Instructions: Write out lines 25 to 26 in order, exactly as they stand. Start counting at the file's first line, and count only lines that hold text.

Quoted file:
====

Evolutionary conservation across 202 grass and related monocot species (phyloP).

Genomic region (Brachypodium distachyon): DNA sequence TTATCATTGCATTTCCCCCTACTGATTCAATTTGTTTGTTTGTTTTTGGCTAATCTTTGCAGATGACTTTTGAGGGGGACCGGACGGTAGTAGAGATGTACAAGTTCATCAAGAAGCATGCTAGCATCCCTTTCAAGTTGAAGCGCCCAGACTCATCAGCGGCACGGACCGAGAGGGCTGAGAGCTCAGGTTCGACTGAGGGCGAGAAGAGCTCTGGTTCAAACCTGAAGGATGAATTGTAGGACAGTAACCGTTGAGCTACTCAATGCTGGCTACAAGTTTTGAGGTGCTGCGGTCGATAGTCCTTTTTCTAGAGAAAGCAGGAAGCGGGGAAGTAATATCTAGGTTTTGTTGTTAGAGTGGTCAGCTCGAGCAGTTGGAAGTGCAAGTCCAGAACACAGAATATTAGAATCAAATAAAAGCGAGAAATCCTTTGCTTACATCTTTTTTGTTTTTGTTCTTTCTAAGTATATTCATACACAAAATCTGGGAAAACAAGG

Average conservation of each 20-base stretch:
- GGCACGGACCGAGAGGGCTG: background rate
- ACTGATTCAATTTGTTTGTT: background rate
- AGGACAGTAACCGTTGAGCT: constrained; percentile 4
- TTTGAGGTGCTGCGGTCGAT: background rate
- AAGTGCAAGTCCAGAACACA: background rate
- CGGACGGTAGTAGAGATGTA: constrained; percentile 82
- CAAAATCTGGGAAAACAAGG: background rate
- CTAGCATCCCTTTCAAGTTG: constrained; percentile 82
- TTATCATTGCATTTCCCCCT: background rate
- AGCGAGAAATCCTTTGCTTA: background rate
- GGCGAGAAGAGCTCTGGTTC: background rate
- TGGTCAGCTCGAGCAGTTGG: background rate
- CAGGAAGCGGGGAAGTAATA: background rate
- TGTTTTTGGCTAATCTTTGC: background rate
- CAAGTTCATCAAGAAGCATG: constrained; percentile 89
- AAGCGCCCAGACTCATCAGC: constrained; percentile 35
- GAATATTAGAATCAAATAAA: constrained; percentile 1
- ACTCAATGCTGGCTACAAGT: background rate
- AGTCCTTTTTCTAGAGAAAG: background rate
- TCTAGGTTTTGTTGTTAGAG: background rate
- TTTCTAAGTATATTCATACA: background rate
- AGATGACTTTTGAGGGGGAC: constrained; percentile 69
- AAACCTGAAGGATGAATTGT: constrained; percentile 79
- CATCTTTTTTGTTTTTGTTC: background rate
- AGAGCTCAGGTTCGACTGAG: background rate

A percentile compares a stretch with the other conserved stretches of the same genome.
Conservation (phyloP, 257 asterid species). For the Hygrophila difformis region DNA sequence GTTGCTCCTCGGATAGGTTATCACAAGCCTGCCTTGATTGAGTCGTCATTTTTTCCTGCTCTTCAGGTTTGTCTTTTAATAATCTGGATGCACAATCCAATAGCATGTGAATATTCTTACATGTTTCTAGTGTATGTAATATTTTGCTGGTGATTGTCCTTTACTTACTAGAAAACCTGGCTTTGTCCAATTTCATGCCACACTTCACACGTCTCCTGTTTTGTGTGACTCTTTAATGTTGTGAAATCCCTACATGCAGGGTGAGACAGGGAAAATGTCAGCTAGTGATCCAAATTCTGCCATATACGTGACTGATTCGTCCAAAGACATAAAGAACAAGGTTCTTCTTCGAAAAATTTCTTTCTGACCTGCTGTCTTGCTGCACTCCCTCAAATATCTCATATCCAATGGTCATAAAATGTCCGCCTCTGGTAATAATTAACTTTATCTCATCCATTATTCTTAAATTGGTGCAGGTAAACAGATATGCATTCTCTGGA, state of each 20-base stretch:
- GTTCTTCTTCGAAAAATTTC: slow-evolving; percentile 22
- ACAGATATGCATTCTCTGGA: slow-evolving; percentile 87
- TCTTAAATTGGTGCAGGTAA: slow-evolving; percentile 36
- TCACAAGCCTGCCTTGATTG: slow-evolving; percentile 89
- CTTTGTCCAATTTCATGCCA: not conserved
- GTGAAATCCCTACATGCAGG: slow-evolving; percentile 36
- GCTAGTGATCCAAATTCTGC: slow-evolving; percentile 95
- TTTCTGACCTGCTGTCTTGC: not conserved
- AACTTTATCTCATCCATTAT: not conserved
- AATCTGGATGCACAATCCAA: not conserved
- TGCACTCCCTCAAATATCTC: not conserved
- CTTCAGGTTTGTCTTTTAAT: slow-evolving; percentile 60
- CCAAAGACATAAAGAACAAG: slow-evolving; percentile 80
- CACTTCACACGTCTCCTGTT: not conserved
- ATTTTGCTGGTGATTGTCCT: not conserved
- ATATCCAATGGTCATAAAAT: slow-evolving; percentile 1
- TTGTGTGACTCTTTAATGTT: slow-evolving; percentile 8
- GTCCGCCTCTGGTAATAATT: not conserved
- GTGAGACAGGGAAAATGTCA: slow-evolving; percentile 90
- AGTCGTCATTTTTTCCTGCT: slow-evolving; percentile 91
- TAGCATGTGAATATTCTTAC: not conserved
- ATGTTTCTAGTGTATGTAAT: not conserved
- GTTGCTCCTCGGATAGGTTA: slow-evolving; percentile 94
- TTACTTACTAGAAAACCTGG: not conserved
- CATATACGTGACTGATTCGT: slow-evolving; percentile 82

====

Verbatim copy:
- AGATGACTTTTGAGGGGGAC: constrained; percentile 69
- AAACCTGAAGGATGAATTGT: constrained; percentile 79